Each spring, Texans polish their boots and starch their Wranglers in preparation for entertainment befitting the Lone Star State. Grossing more than $85 million in revenue per year, the Houston Livestock Show and Rodeo isn’t merely carnivals, country stars, and cowboys. It’s a well-oiled business strategically managed to ensure top-notch entertainment each year, thanks to CEO and president Skip Wagner. Recently, Wagner spoke to students at Texas A&M University’s Mays Business School, explaining the corporate side of rodeo and the challenges that come with running the 23-day event.

“Don’t worry about the end,” HLSR president and CEO Skip Wagner advised Mays students during a recent visit. “You never know how you’ll get to where you’ll end up, so you have to keep your eyes open.”

“To be a successful manager, you have to run the show like a business, and research, reflect, and revitalize continually,” Wagner said. He commented on challenges such as costly facility rental for the event and animal welfare issues, as well as the recession’s impact on the entertainment industry. “It never gets boring,” he says.

When Wagner graduated from Oklahoma State University in 1982 with a bachelor’s degree in chemical engineering, he had no idea where his career path would lead. He took a job with Conoco Phillips after college, where he worked for two years before deciding to return to school. In 1986, Wagner earned his MBA from Harvard University and spent the next four years as a consultant. Wagner took a break from the industry to pursue a software start-up venture, but decided to return to consulting when offered a position with McKinsey and Co., where he took on the Houston Rodeo as a client. Wagner saw the opportunity for significant improvement within the organization and decided to join it full time as a manager in 1992.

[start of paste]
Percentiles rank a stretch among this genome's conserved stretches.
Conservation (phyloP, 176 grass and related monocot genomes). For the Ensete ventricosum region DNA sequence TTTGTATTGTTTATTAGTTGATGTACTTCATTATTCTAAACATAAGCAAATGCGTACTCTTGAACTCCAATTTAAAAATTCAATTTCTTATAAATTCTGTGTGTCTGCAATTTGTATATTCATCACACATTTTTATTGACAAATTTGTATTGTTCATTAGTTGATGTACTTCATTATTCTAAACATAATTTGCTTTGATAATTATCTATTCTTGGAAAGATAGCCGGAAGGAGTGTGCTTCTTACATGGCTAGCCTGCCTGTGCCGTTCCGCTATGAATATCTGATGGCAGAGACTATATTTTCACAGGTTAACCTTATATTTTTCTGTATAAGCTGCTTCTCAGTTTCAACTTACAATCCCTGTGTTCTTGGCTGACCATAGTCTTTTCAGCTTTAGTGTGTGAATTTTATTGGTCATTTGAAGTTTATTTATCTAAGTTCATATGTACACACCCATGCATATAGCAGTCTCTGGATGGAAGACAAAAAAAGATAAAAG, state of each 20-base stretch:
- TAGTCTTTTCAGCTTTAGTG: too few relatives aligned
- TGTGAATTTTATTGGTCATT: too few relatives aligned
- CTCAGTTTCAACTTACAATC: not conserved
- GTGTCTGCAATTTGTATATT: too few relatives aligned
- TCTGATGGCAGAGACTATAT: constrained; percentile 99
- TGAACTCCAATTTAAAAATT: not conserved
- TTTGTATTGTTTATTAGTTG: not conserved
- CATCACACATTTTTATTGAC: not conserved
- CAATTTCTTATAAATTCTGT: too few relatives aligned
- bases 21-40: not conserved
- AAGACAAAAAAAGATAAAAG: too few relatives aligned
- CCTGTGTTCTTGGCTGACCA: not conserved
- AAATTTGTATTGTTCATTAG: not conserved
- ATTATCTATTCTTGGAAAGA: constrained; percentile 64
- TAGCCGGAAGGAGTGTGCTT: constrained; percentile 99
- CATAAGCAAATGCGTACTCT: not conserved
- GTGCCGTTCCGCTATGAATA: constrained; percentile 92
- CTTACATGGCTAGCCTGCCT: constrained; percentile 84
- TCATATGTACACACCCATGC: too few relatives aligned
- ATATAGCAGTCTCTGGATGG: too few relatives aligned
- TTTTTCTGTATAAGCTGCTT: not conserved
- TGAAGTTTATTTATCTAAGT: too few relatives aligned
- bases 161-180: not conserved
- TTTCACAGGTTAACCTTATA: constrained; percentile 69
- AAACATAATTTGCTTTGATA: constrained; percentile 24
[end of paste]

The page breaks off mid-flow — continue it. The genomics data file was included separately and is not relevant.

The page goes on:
Wagner wanted to take the event to a new level of financial performance, increasing its management professionalism without losing the character that had made it so famous. Wagner achieved this goal, making the organization more effective and dramatically increasing revenue. In 2000, he took his restructuring expertise to Oklahoma, where he ran and redesigned their state fair, helping it return to its once profitable standards.

“Leaving Houston was a tremendous experience for me,” Wagner said. “I became much more convicted in my management style and research interest, and had intensive on the job training. Moving so much as a young professional helped me learn and grow through every experience.”

His former colleagues who remained in Houston saw Wagner transform the Oklahoma State Fair into a profitable business, and quickly asked him to return as president and CEO of the Houston Livestock Show and Rodeo in 2004.

During the lecture, Wagner emphasized one of the real perks of running a non-profit business is getting to have a major impact on the community. This year alone, the organization will give away $16 million in scholarships and other charitable donations. He offered several pieces of career advice to his student audience, including the importance of relaxing and taking things one day at a time. “Don’t worry about the end,” Wagner said. “You never know how you’ll get to where you’ll end up, so you have to keep your eyes open.” He also expressed the importance of loving what you do, being satisfied with where you are, and maintaining balance through faith, family and recreation.